5. You Give Up On Snacks
The things you love tend to take a backseat to an unhealthy relationship. That could include anything from your love of snacks to your love of art to your love of volunteering. It's especially weird for the people around you, as they notice you slowly abandon everything you care about. Your life becomes all about keeping your partner happy or keeping the peace. Taking away the things you love, or just creating an environment where you give them up yourself, is a manipulation that weakens your spirit.
6. Your Emotions Become A Weird Soup
You're so happy and yet so sad at the same time. It's a reality that a lot of people don't talk about. Even if you're with someone who treats you badly on the regular, they're often still a part of your family and still someone you love very deeply. Shame drives women to ignore this fact, but our emotions aren't always something we can control. You'll find that your feeling are always mixed. When you're happy, you're also sad. When you're chill, you're also scared. When you're thinking about leaving, you're also thinking about staying. It's a very difficult and complex emotional time.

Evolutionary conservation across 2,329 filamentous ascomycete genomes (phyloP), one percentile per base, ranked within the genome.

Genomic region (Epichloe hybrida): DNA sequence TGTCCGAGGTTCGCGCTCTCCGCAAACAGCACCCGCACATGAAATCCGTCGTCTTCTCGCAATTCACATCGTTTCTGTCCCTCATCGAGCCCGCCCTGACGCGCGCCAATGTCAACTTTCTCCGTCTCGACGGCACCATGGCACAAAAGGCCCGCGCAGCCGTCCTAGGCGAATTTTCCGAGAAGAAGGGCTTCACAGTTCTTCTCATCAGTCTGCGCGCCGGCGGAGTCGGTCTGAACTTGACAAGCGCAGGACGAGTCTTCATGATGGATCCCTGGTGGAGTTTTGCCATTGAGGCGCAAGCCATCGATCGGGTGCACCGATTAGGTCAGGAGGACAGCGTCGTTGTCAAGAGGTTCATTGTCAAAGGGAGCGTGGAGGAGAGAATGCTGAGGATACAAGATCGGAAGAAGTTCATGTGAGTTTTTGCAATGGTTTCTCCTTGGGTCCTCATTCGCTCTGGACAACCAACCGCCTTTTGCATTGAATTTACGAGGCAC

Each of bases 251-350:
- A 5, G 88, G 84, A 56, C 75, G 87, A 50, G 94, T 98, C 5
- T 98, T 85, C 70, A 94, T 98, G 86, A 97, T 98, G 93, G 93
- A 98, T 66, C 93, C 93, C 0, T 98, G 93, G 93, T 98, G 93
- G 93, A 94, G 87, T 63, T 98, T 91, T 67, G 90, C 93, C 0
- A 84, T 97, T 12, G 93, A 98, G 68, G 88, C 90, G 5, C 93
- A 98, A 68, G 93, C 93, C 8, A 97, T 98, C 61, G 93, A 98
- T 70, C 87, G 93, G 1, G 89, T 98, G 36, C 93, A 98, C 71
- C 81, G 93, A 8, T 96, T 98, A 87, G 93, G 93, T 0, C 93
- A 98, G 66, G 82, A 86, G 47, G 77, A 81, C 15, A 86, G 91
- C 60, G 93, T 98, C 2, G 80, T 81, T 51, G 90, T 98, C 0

7. You Become A Weird, Gross Unit
It's like when a super squishy sports bra turns your girls into one, giant, unflattering unaboob. Sometimes those things should just be separated. Not while working out, but you know what I mean. Anyway, when you're in a codependent fuse with another person, your friends and family will eventually get annoyed that they can never see you without your significant other. In healthy relationships, time apart is an essential, healthy thing.
8. Nobody Recognizes You Anymore
Your friends and family will start making passive aggressive comments about how they never see you anymore. Maybe one of your closer or bolder friends will tell you that you're not yourself, that you've changed. If everyone around you notices that you seem to have lost your spark, then it may be worth considering if it's true. Unhealthy relationships eat away at you slowly, so it's not like you're going to become a different person over night. That's the scary part. A lot of the damage can happen before you ever realize anything is wrong. But your friends and family might notice long before you do.
9. You Don't Recognize Yourself Anymore
One day you will wake up and realize that you are so far away from yourself. You'll realize you used to have goals and dreams that you've put in a box. You will understand the weight of the compromises you've made. Even though the manipulations and unhealthy behaviors of your partner are not your fault, you might even blame yourself, or feel like you're weak and stupid. This is not true. You're just in deep.
If any of these apply to you, it's either time to get your relationship to a healthy place, or move on, if you can. If you can't, call the National Domestic Violence Hotline to find support in your area.